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How Do We Encourage Terrorism? Let Us Count The Ways

The opinions expressed by columnists are their own and do not necessarily represent the views of

AT LEAST 80 victims were murdered in Kabul on Wednesday morning when a suspected car bomb blew up in a diplomatic area of the Afghan capital. As many as 400 people were wounded, most of them civilians.


In Baghdad late Monday night, 27 people were killed when ISIS detonated two car bombs in busy commercial districts. One of the bombs exploded outside a popular ice cream shop, engulfing the building in a massive fireball and leaving the scene strewn with blood and severed limbs.

In Egypt last Friday, a bus filled with Coptic Christians on their way to pray at a nearby monastery was stopped by Islamic State gunmen. They forced the passengers off, then ordered them to recite the Shahada, the Muslim profession of faith. When the Christians refused, the gunmen opened fire, murdering 28 men, women, and children.

In the southern Philippines one day earlier, Islamist killers rampaged through Marawi, beheading the police chief, torching buildings, and abducting a Catholic priest and 10 worshippers from the local cathedral.

It's been only a week and a half since the savagery at Manchester Arena, and already that atrocity is old news. The global terror wave continues unabated. So far this year, more than 510 terror episodes have been reported worldwide.

Plainly, the perpetrators of terrorism have not been deterred. And why would they be, given all the things we do to encourage them?

We encourage terrorism when we funnel money to regimes that pay for the recruitment and arming of extremists. That is what the United States and its allies did when they agreed, as part of the nuclear deal negotiated by the Obama administration, to unfreeze tens of billions of dollars' worth of Iranian assets. Iran is the world's foremost state sponsor of terror. Besides its own lethal Quds Force, it funds the Hezbollah terror network and Shiite death squads in Iraq, Afghanistan, and Pakistan. Last year the United States secretly airlifted $400 million in cash to Tehran just as four American hostages were released — a payment that emitted more than a whiff of ransom. No wonder Iran brashly asserts that funding for its homicidal proxies will continue.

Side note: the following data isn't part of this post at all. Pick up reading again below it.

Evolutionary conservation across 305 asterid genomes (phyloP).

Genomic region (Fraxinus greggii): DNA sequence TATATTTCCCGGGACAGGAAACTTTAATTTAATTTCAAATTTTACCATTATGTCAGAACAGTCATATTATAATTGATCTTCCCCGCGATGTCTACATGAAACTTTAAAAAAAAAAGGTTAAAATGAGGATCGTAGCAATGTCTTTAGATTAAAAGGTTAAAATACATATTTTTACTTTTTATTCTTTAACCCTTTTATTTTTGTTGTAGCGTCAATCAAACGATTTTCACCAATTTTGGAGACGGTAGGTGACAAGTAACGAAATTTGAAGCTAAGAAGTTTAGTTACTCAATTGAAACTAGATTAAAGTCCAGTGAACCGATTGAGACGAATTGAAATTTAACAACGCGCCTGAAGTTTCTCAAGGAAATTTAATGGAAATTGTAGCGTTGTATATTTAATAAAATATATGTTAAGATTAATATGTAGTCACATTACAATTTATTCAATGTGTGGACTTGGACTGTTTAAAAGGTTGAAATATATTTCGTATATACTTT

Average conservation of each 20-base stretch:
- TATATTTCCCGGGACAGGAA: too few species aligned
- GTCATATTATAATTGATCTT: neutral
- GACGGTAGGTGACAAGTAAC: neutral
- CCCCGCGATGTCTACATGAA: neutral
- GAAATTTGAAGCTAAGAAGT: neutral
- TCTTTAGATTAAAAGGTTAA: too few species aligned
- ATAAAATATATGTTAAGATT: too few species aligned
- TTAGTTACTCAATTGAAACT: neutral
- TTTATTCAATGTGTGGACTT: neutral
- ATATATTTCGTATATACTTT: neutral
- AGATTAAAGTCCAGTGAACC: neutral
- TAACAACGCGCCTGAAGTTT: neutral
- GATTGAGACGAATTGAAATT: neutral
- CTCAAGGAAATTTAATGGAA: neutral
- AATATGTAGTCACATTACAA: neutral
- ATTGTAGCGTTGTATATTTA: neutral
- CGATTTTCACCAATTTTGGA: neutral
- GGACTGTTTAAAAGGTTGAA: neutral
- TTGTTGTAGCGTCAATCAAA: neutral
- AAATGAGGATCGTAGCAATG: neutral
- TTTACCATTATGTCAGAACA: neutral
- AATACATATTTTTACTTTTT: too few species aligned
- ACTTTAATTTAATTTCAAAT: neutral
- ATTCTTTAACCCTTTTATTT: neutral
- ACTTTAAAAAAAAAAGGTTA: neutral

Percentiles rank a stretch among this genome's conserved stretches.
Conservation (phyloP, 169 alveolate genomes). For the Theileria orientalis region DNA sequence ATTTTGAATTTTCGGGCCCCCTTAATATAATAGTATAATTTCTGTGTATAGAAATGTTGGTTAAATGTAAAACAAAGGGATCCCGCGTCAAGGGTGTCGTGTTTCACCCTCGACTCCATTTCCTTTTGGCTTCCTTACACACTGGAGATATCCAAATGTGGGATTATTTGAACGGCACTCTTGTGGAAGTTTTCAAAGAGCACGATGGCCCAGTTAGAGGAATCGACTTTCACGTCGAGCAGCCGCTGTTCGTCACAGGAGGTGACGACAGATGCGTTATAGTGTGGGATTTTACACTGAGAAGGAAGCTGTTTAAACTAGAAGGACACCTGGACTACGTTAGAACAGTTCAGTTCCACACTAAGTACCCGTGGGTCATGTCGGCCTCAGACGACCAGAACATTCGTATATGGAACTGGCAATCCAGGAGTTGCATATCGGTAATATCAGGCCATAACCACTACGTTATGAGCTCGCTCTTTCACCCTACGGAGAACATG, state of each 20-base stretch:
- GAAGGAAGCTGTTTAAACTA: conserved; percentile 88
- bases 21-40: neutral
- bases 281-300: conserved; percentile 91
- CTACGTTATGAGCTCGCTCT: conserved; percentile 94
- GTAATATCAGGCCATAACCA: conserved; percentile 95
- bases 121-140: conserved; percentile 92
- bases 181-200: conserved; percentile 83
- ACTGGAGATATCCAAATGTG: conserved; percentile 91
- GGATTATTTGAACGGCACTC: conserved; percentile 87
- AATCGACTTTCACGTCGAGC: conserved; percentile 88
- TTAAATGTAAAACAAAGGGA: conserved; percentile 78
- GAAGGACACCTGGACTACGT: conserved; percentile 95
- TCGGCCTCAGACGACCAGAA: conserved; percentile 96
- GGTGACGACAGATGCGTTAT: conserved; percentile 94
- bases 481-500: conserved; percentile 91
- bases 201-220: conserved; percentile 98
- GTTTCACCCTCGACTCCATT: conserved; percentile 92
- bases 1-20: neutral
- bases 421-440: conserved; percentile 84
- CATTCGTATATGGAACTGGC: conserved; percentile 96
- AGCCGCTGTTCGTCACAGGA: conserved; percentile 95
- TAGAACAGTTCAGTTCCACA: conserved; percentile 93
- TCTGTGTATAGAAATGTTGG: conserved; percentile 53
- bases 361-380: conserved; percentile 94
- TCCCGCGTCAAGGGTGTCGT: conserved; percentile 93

We encourage terrorism when we lavish foreign aid on the Palestinian Authority, which uses the money to pay handsome bounties to terrorists convicted of deadly attacks on Israelis. In 2016, those payments constituted more than 7 percent of the Palestinian Authority budget. Yet that budget continues to be heavily underwritten by foreign aid from the United States and other Western nations.

We encourage terrorism in other ways, too.

The forces of terror are reinforced when terrorists are lionized in the media and treated as legitimate public-policy interlocutors. For years, terrorists have been hailed as celebrities, fawned over by journalists, and deferentially received in the halls of power.

Examples could fill a dozen columns. The United Nations invited Yasser Arafat, gun on hip, to address the General Assembly. The New York Times published — on Sept. 11, 2001, no less — a flattering profile of former Weather Underground bomber Bill Ayers. The Metropolitan Opera staged "The Death of Klinghoffer," an opera rationalizing the hijacking of a cruise ship by Palestinian terrorists and the murder of an elderly, wheelchair-bound Jew.

At the Puerto Rican Day Parade in New York on June 11, the guest of honor will be Oscar Lopez Rivera, an unrepentant member of the FALN terrorist group who spent 35 years in federal prison for plotting to overthrow the government.

When convicted terrorists are treated to parades on Fifth Avenue, it encourages more terrorism everywhere.


And this, too, encourages terrorism: the rush after each atrocity by those eager to condemn the victims. In the wake of the Boston Marathon bombing, former London mayor Ken Livingstone went on Iranian TV to explain the bloodshed as an understandable reaction to "the torture at Guantanamo Bay." In an article for Foreign Policy Journal, Richard Falk — a UN official and Princeton professor — attributed the horror wrought by the Tsarnaevs to America's "fantasy of global domination."

When the global jihad will end, none of us can say. But this much, at least, is certain: The more we encourage the killers, the longer the killing will go on.

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